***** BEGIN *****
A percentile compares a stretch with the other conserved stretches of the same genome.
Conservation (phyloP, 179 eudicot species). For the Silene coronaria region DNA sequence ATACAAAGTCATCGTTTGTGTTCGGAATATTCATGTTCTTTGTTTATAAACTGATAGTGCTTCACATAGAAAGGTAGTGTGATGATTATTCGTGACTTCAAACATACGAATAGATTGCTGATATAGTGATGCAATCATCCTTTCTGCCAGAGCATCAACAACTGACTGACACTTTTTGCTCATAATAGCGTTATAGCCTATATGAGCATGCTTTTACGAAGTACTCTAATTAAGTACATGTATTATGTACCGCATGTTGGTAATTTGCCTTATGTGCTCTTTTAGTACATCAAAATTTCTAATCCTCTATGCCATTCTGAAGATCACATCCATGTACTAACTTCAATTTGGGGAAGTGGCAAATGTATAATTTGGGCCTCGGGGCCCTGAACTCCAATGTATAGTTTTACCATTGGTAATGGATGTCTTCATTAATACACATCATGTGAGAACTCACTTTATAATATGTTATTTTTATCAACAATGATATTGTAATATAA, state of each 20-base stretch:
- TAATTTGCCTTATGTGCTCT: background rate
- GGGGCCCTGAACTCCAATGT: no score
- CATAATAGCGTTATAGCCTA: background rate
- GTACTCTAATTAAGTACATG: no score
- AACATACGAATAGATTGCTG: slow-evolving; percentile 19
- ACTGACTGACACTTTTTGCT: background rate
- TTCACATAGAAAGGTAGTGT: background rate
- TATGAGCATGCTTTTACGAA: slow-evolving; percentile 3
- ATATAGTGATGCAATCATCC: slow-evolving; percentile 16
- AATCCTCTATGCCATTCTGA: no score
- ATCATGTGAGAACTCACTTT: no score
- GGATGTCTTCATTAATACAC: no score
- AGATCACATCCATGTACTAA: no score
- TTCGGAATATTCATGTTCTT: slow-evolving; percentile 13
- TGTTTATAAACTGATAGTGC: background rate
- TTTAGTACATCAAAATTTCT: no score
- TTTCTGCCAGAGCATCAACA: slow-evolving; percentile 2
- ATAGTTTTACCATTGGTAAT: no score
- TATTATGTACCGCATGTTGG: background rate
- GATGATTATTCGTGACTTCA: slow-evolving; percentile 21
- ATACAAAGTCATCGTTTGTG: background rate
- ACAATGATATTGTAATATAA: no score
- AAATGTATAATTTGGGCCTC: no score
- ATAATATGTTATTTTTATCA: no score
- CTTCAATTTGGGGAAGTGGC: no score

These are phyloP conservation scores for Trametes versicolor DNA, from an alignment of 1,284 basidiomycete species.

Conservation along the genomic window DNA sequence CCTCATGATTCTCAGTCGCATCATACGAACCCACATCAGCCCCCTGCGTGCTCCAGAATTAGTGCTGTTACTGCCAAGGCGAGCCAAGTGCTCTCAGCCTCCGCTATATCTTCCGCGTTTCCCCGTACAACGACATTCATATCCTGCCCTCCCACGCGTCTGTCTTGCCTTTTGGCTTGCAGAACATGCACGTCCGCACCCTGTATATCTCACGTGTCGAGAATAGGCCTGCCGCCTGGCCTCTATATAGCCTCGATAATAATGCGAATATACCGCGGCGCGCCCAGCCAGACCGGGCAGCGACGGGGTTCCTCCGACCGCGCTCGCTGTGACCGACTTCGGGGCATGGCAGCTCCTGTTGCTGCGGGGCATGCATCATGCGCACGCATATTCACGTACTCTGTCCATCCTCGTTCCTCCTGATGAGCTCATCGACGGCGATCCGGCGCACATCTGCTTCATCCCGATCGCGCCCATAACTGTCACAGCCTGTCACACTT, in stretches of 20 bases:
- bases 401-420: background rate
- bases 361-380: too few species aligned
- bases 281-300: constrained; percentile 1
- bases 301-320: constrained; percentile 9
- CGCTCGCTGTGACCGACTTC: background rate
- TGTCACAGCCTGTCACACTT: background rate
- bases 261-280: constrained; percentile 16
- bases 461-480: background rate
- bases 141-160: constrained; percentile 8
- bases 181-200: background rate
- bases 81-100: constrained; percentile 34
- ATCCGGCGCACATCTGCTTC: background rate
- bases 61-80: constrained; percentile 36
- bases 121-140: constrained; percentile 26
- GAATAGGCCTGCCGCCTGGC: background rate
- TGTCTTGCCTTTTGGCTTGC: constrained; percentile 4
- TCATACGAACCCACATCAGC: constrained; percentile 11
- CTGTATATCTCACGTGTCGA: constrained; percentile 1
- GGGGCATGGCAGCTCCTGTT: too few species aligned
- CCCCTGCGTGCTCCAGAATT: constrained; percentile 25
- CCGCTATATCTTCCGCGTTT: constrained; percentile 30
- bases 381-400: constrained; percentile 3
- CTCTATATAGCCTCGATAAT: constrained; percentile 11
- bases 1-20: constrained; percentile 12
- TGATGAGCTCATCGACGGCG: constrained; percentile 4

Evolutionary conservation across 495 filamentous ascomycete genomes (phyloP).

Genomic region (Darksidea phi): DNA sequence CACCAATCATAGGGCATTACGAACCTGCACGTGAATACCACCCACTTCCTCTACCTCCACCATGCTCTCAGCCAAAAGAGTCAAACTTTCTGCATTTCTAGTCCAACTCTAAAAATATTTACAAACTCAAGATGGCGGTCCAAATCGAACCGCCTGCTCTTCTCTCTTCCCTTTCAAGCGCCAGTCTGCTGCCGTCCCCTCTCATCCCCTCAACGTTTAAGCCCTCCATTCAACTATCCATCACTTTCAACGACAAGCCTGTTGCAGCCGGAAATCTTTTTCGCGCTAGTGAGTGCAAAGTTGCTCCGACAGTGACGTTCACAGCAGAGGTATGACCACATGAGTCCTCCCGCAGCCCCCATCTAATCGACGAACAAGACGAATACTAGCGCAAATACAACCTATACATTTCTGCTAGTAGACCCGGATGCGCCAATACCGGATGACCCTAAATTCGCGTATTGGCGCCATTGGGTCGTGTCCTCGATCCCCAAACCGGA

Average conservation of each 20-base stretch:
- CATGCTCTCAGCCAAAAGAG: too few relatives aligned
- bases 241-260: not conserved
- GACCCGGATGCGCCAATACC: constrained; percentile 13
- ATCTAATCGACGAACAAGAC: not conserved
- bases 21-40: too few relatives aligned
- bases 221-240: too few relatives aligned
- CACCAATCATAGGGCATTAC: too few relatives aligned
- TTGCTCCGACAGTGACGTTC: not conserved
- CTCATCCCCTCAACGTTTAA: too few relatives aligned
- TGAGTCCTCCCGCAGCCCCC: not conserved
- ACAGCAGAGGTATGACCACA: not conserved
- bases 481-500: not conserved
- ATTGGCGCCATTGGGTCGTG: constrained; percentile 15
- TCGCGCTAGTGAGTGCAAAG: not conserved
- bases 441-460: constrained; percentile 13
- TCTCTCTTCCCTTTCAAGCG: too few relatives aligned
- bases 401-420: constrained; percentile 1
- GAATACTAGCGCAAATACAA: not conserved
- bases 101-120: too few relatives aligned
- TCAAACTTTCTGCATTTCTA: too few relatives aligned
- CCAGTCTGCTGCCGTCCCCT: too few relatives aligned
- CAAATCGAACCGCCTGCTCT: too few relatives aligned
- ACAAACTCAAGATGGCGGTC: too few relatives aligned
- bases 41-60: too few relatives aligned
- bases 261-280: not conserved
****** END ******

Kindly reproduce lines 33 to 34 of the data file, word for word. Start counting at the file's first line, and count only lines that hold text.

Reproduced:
- bases 301-320: constrained; percentile 9
- CGCTCGCTGTGACCGACTTC: background rate